• William Trewin  b. 23 Jan 1812, c. 23 Feb 1812, Wesleyan Church, Middle Street, Gosport, Hampshire, England
  • Thomas J. Trewin b. 12 Aug 1817, Woolwich, Kent, England, c. 7 Sep 1817,  Wesleyan Methodist Church, William St, Woolwich, Kent, England, d. 19 Sep 1875, Elizabeth, Union, NJ, bur. 22 Sep 1875, Evergreen Cemetery, Hillside, Union, NJ
  • John Trewin b. 17 Aug 1827, c. 14 Aug 1831, Wesleyan Methodist Church, William St, Woolwich, Kent, England

Section of an 1832 map* of London; see Woolwich & Plumstead on the right, well beyond what were then the borders of the city and surrounded by marshes and fields. You can see the Tower of London along the river (upper left corner).

Age-wise they would have been 42, 38, and 26 when the will was drawn up. The document was proved several years later on 12 November 1857. By then the “boys” would have been 45, 40, and 30.  Thomas would have left for Quebec City, Canada, on the ship Ion, with his family some four months prior to that, in July 1857 (they later relocated to Jersey City, NJ. See previous posts for details on the circumstances and journey). I have yet to see mention made in the will of Thomas Sr.’s wife Sarah. It seems likely she predeceased him.

In any case, I am going to try to transcribe the will for posting here. It mentions properties in Plumstead and Woolwich (neighboring areas) and a gift to the Wesleyan Methodist Chapel in Woolwich. It will take some head-scratching, but I will do my best to decipher it.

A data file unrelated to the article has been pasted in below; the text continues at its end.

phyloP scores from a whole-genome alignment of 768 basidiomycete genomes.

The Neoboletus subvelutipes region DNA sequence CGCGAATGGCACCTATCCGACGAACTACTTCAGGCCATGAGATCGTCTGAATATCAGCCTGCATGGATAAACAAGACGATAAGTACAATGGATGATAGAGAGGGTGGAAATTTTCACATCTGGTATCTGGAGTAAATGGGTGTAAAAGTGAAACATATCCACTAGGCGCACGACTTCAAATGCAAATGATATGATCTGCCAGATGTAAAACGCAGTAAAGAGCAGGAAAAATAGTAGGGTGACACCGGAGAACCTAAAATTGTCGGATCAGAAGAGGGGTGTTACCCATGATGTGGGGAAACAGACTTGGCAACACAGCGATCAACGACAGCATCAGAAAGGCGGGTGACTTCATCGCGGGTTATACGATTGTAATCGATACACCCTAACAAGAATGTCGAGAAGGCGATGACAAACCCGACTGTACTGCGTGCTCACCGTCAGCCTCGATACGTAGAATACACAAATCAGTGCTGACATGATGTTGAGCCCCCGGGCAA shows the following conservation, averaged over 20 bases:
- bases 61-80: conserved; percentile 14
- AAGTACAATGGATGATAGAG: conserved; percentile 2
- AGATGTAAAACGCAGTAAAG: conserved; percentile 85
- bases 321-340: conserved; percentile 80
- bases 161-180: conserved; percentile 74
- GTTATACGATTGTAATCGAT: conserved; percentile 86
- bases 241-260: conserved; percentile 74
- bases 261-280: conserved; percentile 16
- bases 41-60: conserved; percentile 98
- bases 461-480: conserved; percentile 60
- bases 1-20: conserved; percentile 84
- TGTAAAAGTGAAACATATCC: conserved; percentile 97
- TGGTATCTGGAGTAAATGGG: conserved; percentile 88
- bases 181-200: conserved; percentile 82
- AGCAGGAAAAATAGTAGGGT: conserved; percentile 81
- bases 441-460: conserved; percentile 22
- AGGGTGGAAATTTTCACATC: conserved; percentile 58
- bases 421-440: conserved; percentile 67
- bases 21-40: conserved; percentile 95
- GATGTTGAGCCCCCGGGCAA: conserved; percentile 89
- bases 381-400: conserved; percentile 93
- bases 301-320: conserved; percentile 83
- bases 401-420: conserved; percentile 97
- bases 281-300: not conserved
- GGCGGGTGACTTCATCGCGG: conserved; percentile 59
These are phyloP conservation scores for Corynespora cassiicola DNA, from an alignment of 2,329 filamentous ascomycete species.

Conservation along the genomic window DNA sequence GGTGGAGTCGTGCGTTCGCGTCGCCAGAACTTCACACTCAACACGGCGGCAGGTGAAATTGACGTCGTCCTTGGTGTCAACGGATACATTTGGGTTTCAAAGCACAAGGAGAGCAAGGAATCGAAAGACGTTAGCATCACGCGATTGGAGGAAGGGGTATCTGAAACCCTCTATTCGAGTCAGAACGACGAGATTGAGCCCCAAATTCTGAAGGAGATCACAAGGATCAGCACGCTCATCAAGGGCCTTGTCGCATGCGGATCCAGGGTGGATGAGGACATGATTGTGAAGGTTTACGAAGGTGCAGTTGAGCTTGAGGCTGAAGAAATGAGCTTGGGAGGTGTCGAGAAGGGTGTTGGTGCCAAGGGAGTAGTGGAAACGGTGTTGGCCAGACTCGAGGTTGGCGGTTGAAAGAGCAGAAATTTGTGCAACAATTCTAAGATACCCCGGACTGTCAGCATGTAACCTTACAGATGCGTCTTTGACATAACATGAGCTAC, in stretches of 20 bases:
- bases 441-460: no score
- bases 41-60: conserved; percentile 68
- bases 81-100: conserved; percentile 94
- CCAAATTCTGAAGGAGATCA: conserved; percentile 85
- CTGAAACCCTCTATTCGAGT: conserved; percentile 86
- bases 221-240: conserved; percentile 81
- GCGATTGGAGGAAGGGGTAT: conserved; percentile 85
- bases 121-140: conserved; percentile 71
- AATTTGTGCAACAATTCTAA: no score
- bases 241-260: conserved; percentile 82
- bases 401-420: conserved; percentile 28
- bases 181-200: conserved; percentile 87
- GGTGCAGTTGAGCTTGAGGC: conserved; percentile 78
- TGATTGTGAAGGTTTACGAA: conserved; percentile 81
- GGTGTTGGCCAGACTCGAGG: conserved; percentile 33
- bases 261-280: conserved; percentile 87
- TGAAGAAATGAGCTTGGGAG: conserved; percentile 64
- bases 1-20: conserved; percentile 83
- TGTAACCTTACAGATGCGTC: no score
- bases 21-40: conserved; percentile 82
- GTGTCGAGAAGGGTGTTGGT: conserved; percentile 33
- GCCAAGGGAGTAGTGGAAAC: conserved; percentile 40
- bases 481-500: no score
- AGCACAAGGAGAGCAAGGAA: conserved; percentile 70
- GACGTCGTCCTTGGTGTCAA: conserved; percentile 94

I would love to know what brought Thomas Sr. and Sarah from Gosport to Woolwich; I presume it was work-related–perhaps to work at the Royal Arsenal or to help build the Wesleyan Chapel in Woolwich. I’d also love to know what  happened to William and John, whether they remained in the Woolwich area, moved elsewhere, or also emigrated to North America.  Are there any descendants out there?

So there is plenty more to learn, but the will provides wonderful new evidence of their lives in Woolwich. Stay tuned…

SEE FOLLOW-UP POST: https://chipsofftheoldblock.wordpress.com/2013/05/13/thomas-trewin-will/

*Map is in the public domain and available for sharing for non-commercial purposes under Creative Commons.

Categories: Death, Evergreen Cemetery, Hillside, NJ, Gosport, Hampshire, Jersey City, Hudson Co., Last Wills and Testaments, Quebec City, Quebec, The Ion, Trewin, Wesleyan Methodist, Woolwich, Greater London | 4 Comments

Trewin Ancestral Plot Thickens

Some recent digging on the Family Search website helped me find some siblings for Thomas J. Trewin (b. 1817) whose apprenticeship papers appeared in the last post: Sarah, John, Mary Ann, and John. And the search confirmed that baby Joseph was definitely Thomas’s brother. (Last June, I’d written a post about the condolence letter written to Thomas (Sr.) and Sarah Trewin by someone named Featherstone on the sad occasion of Joseph’s passing in 1833. At the time I had been uncertain as to whom baby Joseph belonged.) Parents Thomas and Sarah were Wesleyan Methodists and all the children mentioned above were baptized in the Wesleyan Methodist Church on William St. in Woolwich (Greater London). We know from biographical information that Thomas (Jr.) took part in the construction of one of London’s first Wesleyan chapel. Whether it was the Woolwich chapel or one elsewhere, I do not yet know.